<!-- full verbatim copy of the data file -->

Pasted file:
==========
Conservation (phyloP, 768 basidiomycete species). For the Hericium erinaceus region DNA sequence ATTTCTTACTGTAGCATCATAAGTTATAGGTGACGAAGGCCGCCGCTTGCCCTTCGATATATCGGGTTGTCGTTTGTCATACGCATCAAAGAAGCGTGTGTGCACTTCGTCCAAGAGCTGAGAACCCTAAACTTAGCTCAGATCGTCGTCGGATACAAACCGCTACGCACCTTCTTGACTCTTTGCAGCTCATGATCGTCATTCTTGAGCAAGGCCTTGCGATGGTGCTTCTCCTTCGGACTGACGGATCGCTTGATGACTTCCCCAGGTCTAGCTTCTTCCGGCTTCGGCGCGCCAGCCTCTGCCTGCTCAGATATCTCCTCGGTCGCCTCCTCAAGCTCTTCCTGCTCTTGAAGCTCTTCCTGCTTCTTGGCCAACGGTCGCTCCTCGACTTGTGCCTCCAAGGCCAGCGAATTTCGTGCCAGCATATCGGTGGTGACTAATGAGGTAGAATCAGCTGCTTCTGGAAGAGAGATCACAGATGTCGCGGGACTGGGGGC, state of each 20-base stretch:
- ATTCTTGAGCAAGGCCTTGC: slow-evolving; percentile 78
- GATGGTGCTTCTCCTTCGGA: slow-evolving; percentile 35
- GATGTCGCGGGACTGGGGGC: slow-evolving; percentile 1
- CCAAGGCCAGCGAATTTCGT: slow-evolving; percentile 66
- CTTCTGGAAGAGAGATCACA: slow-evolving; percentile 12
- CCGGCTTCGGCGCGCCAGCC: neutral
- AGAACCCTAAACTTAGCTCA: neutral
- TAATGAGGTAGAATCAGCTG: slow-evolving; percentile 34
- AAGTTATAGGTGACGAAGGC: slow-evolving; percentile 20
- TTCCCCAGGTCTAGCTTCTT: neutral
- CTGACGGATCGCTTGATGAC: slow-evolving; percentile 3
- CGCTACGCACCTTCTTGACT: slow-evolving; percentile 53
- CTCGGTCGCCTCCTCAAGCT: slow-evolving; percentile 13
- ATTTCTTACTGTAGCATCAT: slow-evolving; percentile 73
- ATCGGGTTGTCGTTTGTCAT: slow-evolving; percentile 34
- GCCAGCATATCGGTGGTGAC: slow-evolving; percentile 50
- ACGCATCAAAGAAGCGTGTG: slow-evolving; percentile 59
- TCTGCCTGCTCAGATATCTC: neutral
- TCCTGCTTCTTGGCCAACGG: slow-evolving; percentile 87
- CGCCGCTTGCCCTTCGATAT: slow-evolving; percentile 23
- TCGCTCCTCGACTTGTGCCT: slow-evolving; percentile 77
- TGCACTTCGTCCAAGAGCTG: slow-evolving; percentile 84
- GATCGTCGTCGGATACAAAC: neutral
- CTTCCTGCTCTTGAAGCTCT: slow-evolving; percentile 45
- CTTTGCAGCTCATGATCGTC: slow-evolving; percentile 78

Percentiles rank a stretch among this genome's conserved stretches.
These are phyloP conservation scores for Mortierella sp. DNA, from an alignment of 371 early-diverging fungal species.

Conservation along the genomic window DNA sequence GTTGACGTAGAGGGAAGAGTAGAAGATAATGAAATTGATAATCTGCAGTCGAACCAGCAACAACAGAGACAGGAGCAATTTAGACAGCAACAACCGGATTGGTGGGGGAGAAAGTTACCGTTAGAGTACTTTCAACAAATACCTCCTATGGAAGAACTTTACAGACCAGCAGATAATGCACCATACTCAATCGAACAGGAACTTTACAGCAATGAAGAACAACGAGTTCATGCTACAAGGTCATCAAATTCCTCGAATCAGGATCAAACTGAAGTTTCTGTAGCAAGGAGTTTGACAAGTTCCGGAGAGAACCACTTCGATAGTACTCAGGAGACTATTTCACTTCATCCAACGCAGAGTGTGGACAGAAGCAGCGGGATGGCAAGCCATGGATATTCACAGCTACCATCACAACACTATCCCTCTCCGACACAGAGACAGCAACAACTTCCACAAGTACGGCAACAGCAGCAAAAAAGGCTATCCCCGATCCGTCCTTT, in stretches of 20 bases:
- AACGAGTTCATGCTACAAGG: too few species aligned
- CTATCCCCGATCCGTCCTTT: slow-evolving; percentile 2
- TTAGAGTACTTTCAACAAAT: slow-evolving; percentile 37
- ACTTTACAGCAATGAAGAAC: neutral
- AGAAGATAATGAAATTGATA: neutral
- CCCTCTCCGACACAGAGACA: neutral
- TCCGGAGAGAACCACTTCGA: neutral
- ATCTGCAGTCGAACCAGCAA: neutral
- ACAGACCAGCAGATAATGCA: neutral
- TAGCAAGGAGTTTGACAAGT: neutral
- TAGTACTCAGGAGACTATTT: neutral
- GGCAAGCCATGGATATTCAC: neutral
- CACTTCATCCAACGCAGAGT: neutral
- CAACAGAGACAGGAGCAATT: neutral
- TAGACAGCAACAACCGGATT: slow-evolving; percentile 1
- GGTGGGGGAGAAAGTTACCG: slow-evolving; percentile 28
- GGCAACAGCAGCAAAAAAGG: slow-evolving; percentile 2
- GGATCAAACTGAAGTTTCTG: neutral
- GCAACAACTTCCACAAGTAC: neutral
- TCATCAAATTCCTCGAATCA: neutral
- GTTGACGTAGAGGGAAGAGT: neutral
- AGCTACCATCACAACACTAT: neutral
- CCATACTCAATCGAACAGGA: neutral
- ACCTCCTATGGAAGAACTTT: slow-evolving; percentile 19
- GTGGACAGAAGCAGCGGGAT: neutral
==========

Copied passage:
Conservation (phyloP, 768 basidiomycete species). For the Hericium erinaceus region DNA sequence ATTTCTTACTGTAGCATCATAAGTTATAGGTGACGAAGGCCGCCGCTTGCCCTTCGATATATCGGGTTGTCGTTTGTCATACGCATCAAAGAAGCGTGTGTGCACTTCGTCCAAGAGCTGAGAACCCTAAACTTAGCTCAGATCGTCGTCGGATACAAACCGCTACGCACCTTCTTGACTCTTTGCAGCTCATGATCGTCATTCTTGAGCAAGGCCTTGCGATGGTGCTTCTCCTTCGGACTGACGGATCGCTTGATGACTTCCCCAGGTCTAGCTTCTTCCGGCTTCGGCGCGCCAGCCTCTGCCTGCTCAGATATCTCCTCGGTCGCCTCCTCAAGCTCTTCCTGCTCTTGAAGCTCTTCCTGCTTCTTGGCCAACGGTCGCTCCTCGACTTGTGCCTCCAAGGCCAGCGAATTTCGTGCCAGCATATCGGTGGTGACTAATGAGGTAGAATCAGCTGCTTCTGGAAGAGAGATCACAGATGTCGCGGGACTGGGGGC, state of each 20-base stretch:
- ATTCTTGAGCAAGGCCTTGC: slow-evolving; percentile 78
- GATGGTGCTTCTCCTTCGGA: slow-evolving; percentile 35
- GATGTCGCGGGACTGGGGGC: slow-evolving; percentile 1
- CCAAGGCCAGCGAATTTCGT: slow-evolving; percentile 66
- CTTCTGGAAGAGAGATCACA: slow-evolving; percentile 12
- CCGGCTTCGGCGCGCCAGCC: neutral
- AGAACCCTAAACTTAGCTCA: neutral
- TAATGAGGTAGAATCAGCTG: slow-evolving; percentile 34
- AAGTTATAGGTGACGAAGGC: slow-evolving; percentile 20
- TTCCCCAGGTCTAGCTTCTT: neutral
- CTGACGGATCGCTTGATGAC: slow-evolving; percentile 3
- CGCTACGCACCTTCTTGACT: slow-evolving; percentile 53
- CTCGGTCGCCTCCTCAAGCT: slow-evolving; percentile 13
- ATTTCTTACTGTAGCATCAT: slow-evolving; percentile 73
- ATCGGGTTGTCGTTTGTCAT: slow-evolving; percentile 34
- GCCAGCATATCGGTGGTGAC: slow-evolving; percentile 50
- ACGCATCAAAGAAGCGTGTG: slow-evolving; percentile 59
- TCTGCCTGCTCAGATATCTC: neutral
- TCCTGCTTCTTGGCCAACGG: slow-evolving; percentile 87
- CGCCGCTTGCCCTTCGATAT: slow-evolving; percentile 23
- TCGCTCCTCGACTTGTGCCT: slow-evolving; percentile 77
- TGCACTTCGTCCAAGAGCTG: slow-evolving; percentile 84
- GATCGTCGTCGGATACAAAC: neutral
- CTTCCTGCTCTTGAAGCTCT: slow-evolving; percentile 45
- CTTTGCAGCTCATGATCGTC: slow-evolving; percentile 78

Percentiles rank a stretch among this genome's conserved stretches.
These are phyloP conservation scores for Mortierella sp. DNA, from an alignment of 371 early-diverging fungal species.

Conservation along the genomic window DNA sequence GTTGACGTAGAGGGAAGAGTAGAAGATAATGAAATTGATAATCTGCAGTCGAACCAGCAACAACAGAGACAGGAGCAATTTAGACAGCAACAACCGGATTGGTGGGGGAGAAAGTTACCGTTAGAGTACTTTCAACAAATACCTCCTATGGAAGAACTTTACAGACCAGCAGATAATGCACCATACTCAATCGAACAGGAACTTTACAGCAATGAAGAACAACGAGTTCATGCTACAAGGTCATCAAATTCCTCGAATCAGGATCAAACTGAAGTTTCTGTAGCAAGGAGTTTGACAAGTTCCGGAGAGAACCACTTCGATAGTACTCAGGAGACTATTTCACTTCATCCAACGCAGAGTGTGGACAGAAGCAGCGGGATGGCAAGCCATGGATATTCACAGCTACCATCACAACACTATCCCTCTCCGACACAGAGACAGCAACAACTTCCACAAGTACGGCAACAGCAGCAAAAAAGGCTATCCCCGATCCGTCCTTT, in stretches of 20 bases:
- AACGAGTTCATGCTACAAGG: too few species aligned
- CTATCCCCGATCCGTCCTTT: slow-evolving; percentile 2
- TTAGAGTACTTTCAACAAAT: slow-evolving; percentile 37
- ACTTTACAGCAATGAAGAAC: neutral
- AGAAGATAATGAAATTGATA: neutral
- CCCTCTCCGACACAGAGACA: neutral
- TCCGGAGAGAACCACTTCGA: neutral
- ATCTGCAGTCGAACCAGCAA: neutral
- ACAGACCAGCAGATAATGCA: neutral
- TAGCAAGGAGTTTGACAAGT: neutral
- TAGTACTCAGGAGACTATTT: neutral
- GGCAAGCCATGGATATTCAC: neutral
- CACTTCATCCAACGCAGAGT: neutral
- CAACAGAGACAGGAGCAATT: neutral
- TAGACAGCAACAACCGGATT: slow-evolving; percentile 1
- GGTGGGGGAGAAAGTTACCG: slow-evolving; percentile 28
- GGCAACAGCAGCAAAAAAGG: slow-evolving; percentile 2
- GGATCAAACTGAAGTTTCTG: neutral
- GCAACAACTTCCACAAGTAC: neutral
- TCATCAAATTCCTCGAATCA: neutral
- GTTGACGTAGAGGGAAGAGT: neutral
- AGCTACCATCACAACACTAT: neutral
- CCATACTCAATCGAACAGGA: neutral
- ACCTCCTATGGAAGAACTTT: slow-evolving; percentile 19
- GTGGACAGAAGCAGCGGGAT: neutral